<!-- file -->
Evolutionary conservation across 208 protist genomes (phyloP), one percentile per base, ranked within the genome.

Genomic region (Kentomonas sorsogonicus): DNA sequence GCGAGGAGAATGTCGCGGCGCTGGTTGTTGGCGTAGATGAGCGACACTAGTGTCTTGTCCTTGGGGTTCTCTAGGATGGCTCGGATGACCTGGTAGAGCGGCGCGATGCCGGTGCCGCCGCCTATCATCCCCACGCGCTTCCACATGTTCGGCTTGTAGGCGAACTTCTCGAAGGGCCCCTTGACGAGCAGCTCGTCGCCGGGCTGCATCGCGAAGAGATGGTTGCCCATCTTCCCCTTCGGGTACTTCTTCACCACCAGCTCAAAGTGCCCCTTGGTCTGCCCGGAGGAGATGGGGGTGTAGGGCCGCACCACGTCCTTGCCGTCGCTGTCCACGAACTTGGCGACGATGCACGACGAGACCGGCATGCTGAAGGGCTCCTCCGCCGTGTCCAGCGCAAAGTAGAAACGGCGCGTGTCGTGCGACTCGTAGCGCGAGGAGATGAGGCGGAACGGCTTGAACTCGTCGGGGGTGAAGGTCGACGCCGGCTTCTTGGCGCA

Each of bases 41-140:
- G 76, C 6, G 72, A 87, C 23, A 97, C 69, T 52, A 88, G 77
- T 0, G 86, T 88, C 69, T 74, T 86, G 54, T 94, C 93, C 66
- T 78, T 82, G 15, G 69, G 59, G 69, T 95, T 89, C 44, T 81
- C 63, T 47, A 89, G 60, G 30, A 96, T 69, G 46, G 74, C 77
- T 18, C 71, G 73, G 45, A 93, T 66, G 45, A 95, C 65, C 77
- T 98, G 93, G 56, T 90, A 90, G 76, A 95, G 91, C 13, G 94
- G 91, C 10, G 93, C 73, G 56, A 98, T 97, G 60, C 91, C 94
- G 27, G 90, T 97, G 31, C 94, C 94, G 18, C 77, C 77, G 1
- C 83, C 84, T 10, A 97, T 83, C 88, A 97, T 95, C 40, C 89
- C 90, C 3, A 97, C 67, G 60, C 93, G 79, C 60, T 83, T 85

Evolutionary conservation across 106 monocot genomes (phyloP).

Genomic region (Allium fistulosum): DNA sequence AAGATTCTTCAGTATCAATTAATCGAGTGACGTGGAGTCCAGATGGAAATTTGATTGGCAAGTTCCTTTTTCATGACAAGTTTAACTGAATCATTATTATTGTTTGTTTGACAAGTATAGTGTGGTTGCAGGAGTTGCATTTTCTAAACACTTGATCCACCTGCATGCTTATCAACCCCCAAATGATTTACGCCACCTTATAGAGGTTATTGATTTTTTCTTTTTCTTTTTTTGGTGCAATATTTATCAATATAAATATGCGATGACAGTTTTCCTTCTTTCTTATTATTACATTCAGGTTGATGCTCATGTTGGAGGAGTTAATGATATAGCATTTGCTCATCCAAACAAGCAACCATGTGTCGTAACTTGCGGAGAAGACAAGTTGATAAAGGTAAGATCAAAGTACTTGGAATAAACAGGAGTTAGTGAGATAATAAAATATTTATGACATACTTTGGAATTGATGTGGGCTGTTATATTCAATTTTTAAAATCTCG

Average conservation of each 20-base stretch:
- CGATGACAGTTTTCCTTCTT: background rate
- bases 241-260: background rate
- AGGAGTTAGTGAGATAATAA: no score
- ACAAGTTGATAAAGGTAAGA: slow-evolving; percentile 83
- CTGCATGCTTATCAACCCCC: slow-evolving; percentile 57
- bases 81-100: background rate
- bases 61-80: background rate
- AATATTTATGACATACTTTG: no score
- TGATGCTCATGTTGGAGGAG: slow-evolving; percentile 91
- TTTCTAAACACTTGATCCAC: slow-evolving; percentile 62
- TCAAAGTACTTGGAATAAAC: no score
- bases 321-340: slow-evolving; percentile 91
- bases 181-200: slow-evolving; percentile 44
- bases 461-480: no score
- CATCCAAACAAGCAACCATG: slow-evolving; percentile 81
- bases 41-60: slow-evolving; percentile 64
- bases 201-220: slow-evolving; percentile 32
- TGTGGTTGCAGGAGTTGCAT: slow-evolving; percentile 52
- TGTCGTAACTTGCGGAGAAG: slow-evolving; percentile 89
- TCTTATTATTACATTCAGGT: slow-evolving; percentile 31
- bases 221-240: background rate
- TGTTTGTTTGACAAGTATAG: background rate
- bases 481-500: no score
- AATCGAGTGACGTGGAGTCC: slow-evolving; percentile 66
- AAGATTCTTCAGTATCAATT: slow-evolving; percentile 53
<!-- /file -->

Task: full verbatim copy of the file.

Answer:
Evolutionary conservation across 208 protist genomes (phyloP), one percentile per base, ranked within the genome.

Genomic region (Kentomonas sorsogonicus): DNA sequence GCGAGGAGAATGTCGCGGCGCTGGTTGTTGGCGTAGATGAGCGACACTAGTGTCTTGTCCTTGGGGTTCTCTAGGATGGCTCGGATGACCTGGTAGAGCGGCGCGATGCCGGTGCCGCCGCCTATCATCCCCACGCGCTTCCACATGTTCGGCTTGTAGGCGAACTTCTCGAAGGGCCCCTTGACGAGCAGCTCGTCGCCGGGCTGCATCGCGAAGAGATGGTTGCCCATCTTCCCCTTCGGGTACTTCTTCACCACCAGCTCAAAGTGCCCCTTGGTCTGCCCGGAGGAGATGGGGGTGTAGGGCCGCACCACGTCCTTGCCGTCGCTGTCCACGAACTTGGCGACGATGCACGACGAGACCGGCATGCTGAAGGGCTCCTCCGCCGTGTCCAGCGCAAAGTAGAAACGGCGCGTGTCGTGCGACTCGTAGCGCGAGGAGATGAGGCGGAACGGCTTGAACTCGTCGGGGGTGAAGGTCGACGCCGGCTTCTTGGCGCA

Each of bases 41-140:
- G 76, C 6, G 72, A 87, C 23, A 97, C 69, T 52, A 88, G 77
- T 0, G 86, T 88, C 69, T 74, T 86, G 54, T 94, C 93, C 66
- T 78, T 82, G 15, G 69, G 59, G 69, T 95, T 89, C 44, T 81
- C 63, T 47, A 89, G 60, G 30, A 96, T 69, G 46, G 74, C 77
- T 18, C 71, G 73, G 45, A 93, T 66, G 45, A 95, C 65, C 77
- T 98, G 93, G 56, T 90, A 90, G 76, A 95, G 91, C 13, G 94
- G 91, C 10, G 93, C 73, G 56, A 98, T 97, G 60, C 91, C 94
- G 27, G 90, T 97, G 31, C 94, C 94, G 18, C 77, C 77, G 1
- C 83, C 84, T 10, A 97, T 83, C 88, A 97, T 95, C 40, C 89
- C 90, C 3, A 97, C 67, G 60, C 93, G 79, C 60, T 83, T 85

Evolutionary conservation across 106 monocot genomes (phyloP).

Genomic region (Allium fistulosum): DNA sequence AAGATTCTTCAGTATCAATTAATCGAGTGACGTGGAGTCCAGATGGAAATTTGATTGGCAAGTTCCTTTTTCATGACAAGTTTAACTGAATCATTATTATTGTTTGTTTGACAAGTATAGTGTGGTTGCAGGAGTTGCATTTTCTAAACACTTGATCCACCTGCATGCTTATCAACCCCCAAATGATTTACGCCACCTTATAGAGGTTATTGATTTTTTCTTTTTCTTTTTTTGGTGCAATATTTATCAATATAAATATGCGATGACAGTTTTCCTTCTTTCTTATTATTACATTCAGGTTGATGCTCATGTTGGAGGAGTTAATGATATAGCATTTGCTCATCCAAACAAGCAACCATGTGTCGTAACTTGCGGAGAAGACAAGTTGATAAAGGTAAGATCAAAGTACTTGGAATAAACAGGAGTTAGTGAGATAATAAAATATTTATGACATACTTTGGAATTGATGTGGGCTGTTATATTCAATTTTTAAAATCTCG

Average conservation of each 20-base stretch:
- CGATGACAGTTTTCCTTCTT: background rate
- bases 241-260: background rate
- AGGAGTTAGTGAGATAATAA: no score
- ACAAGTTGATAAAGGTAAGA: slow-evolving; percentile 83
- CTGCATGCTTATCAACCCCC: slow-evolving; percentile 57
- bases 81-100: background rate
- bases 61-80: background rate
- AATATTTATGACATACTTTG: no score
- TGATGCTCATGTTGGAGGAG: slow-evolving; percentile 91
- TTTCTAAACACTTGATCCAC: slow-evolving; percentile 62
- TCAAAGTACTTGGAATAAAC: no score
- bases 321-340: slow-evolving; percentile 91
- bases 181-200: slow-evolving; percentile 44
- bases 461-480: no score
- CATCCAAACAAGCAACCATG: slow-evolving; percentile 81
- bases 41-60: slow-evolving; percentile 64
- bases 201-220: slow-evolving; percentile 32
- TGTGGTTGCAGGAGTTGCAT: slow-evolving; percentile 52
- TGTCGTAACTTGCGGAGAAG: slow-evolving; percentile 89
- TCTTATTATTACATTCAGGT: slow-evolving; percentile 31
- bases 221-240: background rate
- TGTTTGTTTGACAAGTATAG: background rate
- bases 481-500: no score
- AATCGAGTGACGTGGAGTCC: slow-evolving; percentile 66
- AAGATTCTTCAGTATCAATT: slow-evolving; percentile 53